• protect light bulbs and other easily damaged equipment – there is a risk of electric shock if they are broken.

Maintenance and repairs

  • ensure equipment is fitted with the correctly rated fuse.
  • ensure cable ends always have their outer sheaths firmly clamped to stop wires working loose from plugs or inside equipment
  • replace damaged sections of cable completely – never repair cuts with insulating tape.
  • use proper connectors to join lengths of cable – don’t use connector blocks covered in insulating tape or ‘splice’ wires by twisting them together
  • some equipment is double insulated. These are often marked with a ‘double-square’ symbol. The supply leads have only two wires – live (brown) and neutral (blue)
  • make sure all wires are connected securely if the 13A plug is not a moulded-on type.

GOOD PRACTICES:

Use other forms of power where possible Electrical risks can sometimes be eliminated by using air, hydraulic or hand-powered tools. These are especially useful in harsh conditions, but remember they could introduce other hazards.

Reduce the voltage Using lower voltages can reduce or eliminate the risks of electric shocks and burns:

  • portable tools are available which can be run from a 110 volts, centre-tapped-to-earth supply, (usually from a transformer)
  • where electrically powered tools are used, battery-operated are safest
  • temporary lighting can be run at lower voltages, e.g. 12, 25, 50 or 110 volts.

Use Residual Current Devices (RCDs) for extra safety An RCD can provide additional safety. An RCD detects some (but not all) faults in the electrical system and rapidly switches off the supply.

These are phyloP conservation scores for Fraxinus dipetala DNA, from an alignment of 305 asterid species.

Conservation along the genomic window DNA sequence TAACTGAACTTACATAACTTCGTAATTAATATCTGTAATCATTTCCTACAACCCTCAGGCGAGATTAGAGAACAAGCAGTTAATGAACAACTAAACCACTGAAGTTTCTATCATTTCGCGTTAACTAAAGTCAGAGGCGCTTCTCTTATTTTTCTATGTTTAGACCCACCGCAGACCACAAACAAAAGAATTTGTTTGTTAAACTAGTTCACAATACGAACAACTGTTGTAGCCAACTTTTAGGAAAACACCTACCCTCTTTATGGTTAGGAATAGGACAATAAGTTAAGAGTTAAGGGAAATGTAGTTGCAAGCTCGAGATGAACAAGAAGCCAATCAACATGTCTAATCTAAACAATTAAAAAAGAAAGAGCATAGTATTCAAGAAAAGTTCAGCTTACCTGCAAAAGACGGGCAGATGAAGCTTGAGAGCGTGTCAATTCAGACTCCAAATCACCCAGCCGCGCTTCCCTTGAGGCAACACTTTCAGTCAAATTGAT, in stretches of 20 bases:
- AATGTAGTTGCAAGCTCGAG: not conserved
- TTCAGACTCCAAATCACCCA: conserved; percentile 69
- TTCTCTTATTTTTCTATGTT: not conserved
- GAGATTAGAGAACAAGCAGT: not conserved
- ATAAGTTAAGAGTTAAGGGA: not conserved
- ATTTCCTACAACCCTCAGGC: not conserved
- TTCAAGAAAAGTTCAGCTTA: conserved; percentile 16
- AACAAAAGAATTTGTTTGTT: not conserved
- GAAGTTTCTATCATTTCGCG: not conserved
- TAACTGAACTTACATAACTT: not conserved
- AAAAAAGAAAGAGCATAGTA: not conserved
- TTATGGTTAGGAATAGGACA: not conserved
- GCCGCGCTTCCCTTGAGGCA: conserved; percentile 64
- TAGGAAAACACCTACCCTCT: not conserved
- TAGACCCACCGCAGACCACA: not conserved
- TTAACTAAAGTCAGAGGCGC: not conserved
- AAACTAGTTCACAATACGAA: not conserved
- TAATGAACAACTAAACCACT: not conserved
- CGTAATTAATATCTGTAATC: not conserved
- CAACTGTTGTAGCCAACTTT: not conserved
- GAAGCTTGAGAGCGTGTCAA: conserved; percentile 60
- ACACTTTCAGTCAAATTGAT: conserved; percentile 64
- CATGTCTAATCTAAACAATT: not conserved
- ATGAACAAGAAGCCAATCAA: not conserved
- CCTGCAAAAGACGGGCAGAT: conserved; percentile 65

The best place for an RCD is built into the main supply or the socket-outlet, as this means that the supply cables are permanently protected.

If this is not possible, use a plug incorporating an RCD or a plug-in RCD adaptor. RCDs for protecting people have a rated tripping current (sensitivity) of not more than 30 milliamps (mA).

Remember:

  • an RCD is a valuable safety device – never bypass it
  • if the RCD trips, it is a sign there is a fault. Check the system before using it again.
  • if the RCD trips frequently and no fault can be found in the system, consult the manufacturer of the RCD
  • use the RCD test button regularly to check that its mechanism is free and functioning

Join ASHEI… Be a certified Safety Professional.
Registration going on for May batch. Few seats available. Last days……………………..
NEBOSH, IOSH, IADC RIGPASS, OSH DIPLOMA, CIEH, OHSAS, BSE LEVEL 6 etc…
RESERVE YOUR SEAT AND BECOME A SAFETY PROFESSIONAL….
ASHEI
An ISO 9001:2008 Certified – Environment Health and Safety Training Institute
IOSH|NEBOSH|CIEH|IADC Rigpass Accredited center @ Kochi
First Floor, Suprans Arcade, Aishwarya Road,
Opposite to Kaloor International Stadium,
Palarivattom(PO), Ernakulam – 682 025
Phone : 0091 484 2343590
Mob : 91 85 928593 85 , 9447609617
Web:-www.asheinstitute.com

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First aid courses in kochi
EMS Auditor – ISO 14001:2015 Training Course @ ASHEI Kochi 8606108000 www.asheinstitute.com